To be fair, it’s possible (and most likely the real reason in this specific case) that it works now because the DNS query got cached at the router and/or browser level when Sky switched his DNS server to 1.1.1.1 and got a successful response. But I’ve seen the same thing happen to at least 3 people where they inexplicably regain access to the site after a while, even when they haven’t switched their DNS server.

Possible explanation

What I think is going on here is that some Indian ISPs (most likely Jio in this case) are using some sort of heuristic to determine whether or not a DNS query to a site should be blocked, and then they are caching the result in their own DNS servers to speed up subsequent lookups.

This is completely normal practice for DNS servers, but unfortunately it feels like they might be committing the cardinal sin of caching. Where they leave out part of the context that changes the response per-user, and are instead using a single shared cache key for every user when doing any lookup. On the user side of things, this is equivalent to opening up Instagram and seeing the feed of a different person every 30 minutes.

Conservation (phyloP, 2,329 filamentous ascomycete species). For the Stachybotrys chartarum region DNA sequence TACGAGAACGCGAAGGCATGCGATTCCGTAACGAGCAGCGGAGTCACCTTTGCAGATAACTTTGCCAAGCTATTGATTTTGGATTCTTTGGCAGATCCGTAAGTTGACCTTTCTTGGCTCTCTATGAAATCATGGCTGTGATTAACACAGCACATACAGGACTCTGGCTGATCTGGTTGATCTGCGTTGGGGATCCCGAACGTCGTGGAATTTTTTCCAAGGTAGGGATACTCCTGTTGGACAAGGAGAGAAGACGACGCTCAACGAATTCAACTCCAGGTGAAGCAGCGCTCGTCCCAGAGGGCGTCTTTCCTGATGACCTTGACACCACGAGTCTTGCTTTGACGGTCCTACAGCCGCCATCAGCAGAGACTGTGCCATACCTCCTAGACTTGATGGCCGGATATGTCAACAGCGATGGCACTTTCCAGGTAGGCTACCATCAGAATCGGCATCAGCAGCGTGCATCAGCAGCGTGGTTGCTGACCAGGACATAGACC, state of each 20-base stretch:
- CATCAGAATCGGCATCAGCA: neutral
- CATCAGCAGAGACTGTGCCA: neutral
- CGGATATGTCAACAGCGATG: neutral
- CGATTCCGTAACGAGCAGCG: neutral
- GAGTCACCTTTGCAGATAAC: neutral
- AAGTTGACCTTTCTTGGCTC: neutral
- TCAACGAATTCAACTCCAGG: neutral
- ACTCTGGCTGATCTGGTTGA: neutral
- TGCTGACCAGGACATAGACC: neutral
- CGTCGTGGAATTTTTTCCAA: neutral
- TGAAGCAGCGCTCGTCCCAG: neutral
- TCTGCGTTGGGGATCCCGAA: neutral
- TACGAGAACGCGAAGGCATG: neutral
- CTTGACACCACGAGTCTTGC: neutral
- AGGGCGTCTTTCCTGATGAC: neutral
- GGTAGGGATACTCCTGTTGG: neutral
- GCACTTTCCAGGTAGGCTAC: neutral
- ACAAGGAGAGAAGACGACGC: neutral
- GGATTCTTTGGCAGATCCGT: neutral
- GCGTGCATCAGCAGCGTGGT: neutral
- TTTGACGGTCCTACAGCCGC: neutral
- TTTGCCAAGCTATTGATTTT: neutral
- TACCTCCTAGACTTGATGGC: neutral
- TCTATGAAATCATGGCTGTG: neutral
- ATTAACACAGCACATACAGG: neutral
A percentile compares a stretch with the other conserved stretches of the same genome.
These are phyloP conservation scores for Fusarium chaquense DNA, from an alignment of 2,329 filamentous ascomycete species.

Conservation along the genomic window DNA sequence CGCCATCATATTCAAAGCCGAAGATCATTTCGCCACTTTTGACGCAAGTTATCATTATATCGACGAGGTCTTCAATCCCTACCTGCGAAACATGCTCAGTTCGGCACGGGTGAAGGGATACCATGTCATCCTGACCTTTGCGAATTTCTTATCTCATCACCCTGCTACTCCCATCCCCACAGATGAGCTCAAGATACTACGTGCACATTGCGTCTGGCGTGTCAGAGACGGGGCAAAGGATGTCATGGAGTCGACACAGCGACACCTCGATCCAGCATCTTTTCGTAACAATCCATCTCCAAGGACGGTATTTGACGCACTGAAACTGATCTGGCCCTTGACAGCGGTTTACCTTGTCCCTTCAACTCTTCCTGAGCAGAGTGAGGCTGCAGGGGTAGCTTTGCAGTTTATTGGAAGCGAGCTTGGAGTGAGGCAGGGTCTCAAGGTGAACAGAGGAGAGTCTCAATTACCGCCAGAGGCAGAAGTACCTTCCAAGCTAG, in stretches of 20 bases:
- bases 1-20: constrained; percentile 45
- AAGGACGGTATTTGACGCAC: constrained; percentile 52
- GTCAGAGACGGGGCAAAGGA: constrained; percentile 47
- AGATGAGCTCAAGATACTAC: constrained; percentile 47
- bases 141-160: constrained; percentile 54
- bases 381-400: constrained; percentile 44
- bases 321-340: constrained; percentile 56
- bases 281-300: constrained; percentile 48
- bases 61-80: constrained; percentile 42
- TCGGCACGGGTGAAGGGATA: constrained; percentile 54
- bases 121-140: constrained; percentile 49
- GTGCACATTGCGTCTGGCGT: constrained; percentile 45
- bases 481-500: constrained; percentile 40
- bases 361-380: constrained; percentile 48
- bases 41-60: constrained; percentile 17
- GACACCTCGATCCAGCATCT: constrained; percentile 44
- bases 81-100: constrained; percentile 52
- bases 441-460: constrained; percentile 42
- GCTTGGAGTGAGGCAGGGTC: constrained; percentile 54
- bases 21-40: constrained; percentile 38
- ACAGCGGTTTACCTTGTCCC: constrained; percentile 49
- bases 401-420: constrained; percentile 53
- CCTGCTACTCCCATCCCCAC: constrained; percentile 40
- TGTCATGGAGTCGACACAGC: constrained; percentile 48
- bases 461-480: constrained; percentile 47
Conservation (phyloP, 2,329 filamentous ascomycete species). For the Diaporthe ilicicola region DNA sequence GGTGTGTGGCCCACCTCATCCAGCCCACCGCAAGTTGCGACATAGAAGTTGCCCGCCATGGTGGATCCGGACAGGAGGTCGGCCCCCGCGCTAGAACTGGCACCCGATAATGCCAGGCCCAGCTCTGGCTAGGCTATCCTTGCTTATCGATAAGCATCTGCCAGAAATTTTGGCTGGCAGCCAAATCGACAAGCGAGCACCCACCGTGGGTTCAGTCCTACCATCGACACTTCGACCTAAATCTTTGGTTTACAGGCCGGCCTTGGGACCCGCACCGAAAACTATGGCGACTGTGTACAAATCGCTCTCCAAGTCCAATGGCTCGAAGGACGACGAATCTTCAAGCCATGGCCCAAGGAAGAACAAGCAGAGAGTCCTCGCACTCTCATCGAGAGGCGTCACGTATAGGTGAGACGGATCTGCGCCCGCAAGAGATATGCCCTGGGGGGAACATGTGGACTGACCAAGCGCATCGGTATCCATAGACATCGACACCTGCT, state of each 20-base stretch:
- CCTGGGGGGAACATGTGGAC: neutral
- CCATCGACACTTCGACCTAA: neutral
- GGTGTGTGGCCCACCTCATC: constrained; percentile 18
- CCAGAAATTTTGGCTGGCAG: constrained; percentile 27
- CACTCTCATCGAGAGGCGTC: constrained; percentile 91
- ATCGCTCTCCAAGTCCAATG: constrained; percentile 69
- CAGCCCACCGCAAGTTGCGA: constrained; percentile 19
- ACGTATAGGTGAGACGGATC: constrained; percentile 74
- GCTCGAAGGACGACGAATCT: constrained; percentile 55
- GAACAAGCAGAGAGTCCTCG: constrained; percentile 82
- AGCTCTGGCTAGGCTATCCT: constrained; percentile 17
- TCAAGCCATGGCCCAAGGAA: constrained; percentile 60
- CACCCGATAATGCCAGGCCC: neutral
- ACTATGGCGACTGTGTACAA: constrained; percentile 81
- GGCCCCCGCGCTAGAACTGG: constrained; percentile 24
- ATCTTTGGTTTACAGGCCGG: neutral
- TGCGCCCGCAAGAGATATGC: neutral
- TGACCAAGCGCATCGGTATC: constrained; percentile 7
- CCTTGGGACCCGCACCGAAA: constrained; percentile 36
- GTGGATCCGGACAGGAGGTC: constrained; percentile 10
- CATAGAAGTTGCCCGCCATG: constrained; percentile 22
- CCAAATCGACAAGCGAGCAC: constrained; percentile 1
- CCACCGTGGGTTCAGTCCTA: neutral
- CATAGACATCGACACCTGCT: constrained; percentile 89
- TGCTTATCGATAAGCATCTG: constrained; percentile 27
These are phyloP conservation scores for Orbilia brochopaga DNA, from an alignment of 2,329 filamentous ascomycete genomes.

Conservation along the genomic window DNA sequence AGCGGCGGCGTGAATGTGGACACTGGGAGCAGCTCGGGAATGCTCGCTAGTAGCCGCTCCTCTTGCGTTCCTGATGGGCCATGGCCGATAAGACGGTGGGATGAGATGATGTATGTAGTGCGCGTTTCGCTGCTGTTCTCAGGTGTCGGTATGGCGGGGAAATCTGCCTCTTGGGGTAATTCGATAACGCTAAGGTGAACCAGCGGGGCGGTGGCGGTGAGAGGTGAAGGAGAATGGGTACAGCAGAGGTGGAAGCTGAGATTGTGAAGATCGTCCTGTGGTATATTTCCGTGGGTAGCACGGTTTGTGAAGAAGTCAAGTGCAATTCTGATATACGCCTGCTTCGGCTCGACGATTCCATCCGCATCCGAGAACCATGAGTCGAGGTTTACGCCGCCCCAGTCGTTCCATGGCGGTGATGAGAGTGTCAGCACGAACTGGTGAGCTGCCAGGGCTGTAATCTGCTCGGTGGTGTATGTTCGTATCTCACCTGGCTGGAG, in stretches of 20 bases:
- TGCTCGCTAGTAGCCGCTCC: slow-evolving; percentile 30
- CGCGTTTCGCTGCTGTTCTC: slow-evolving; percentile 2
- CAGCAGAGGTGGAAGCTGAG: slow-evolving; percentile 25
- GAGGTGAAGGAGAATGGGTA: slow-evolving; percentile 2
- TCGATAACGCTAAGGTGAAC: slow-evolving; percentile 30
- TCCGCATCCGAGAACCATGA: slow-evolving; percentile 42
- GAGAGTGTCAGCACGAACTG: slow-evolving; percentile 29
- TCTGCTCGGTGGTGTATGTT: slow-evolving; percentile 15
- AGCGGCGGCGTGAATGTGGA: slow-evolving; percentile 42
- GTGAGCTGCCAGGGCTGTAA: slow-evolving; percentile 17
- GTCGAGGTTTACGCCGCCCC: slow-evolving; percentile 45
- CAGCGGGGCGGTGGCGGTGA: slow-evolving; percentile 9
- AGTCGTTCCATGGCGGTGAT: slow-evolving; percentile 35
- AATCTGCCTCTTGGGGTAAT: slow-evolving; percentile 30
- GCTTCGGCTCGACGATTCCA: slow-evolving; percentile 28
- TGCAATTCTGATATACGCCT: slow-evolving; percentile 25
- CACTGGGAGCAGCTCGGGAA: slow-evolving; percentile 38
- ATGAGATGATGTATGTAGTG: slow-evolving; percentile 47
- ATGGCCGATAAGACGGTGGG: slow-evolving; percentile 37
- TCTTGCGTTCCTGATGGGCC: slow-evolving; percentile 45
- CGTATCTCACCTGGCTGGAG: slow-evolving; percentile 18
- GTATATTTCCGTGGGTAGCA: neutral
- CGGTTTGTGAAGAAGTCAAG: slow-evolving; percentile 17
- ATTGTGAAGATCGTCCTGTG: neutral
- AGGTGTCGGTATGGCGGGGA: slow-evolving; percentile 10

Chances are, the DNS query was cached when the original person who tried to reach the docs page got an error. Any subsequent requests going to the same DNS server ended up returning the same cached error response for as long as the TTL lasted. Then when the cache got reset, it got replaced with the correct IP originating from the request of a non-blocked user. Which allowed the original blocked user to also be able to access the site.

As for the reason for the censor itself, I’m still not sure but my team and I are speculating that it’s caused by an old censorship of GitHub. Our docs page was being hosted on GitHub Pages and the ban is mostly likely the result of a lingering censorship of the GitHub Pages IPs. We’ve since moved to Netlify and it seems that solved the issue. Or at the very least I haven’t seen anyone bring this up since then.

Solution

If you’re being affected by this, the easiest solution is to change your DNS server your device or preferably your router uses to 1.1.1.1 or any other public DNS server that isn’t limited by Indian censorship. You do not need a VPN as it doesn’t seem like the DoT uses packet inspection and relies only on DNS lookups. If you’re using GitHub Pages to host your site, switch over to an alternative like Cloudflare Pages or Netlify to make sure you don’t run into the great mediocre firewall of India.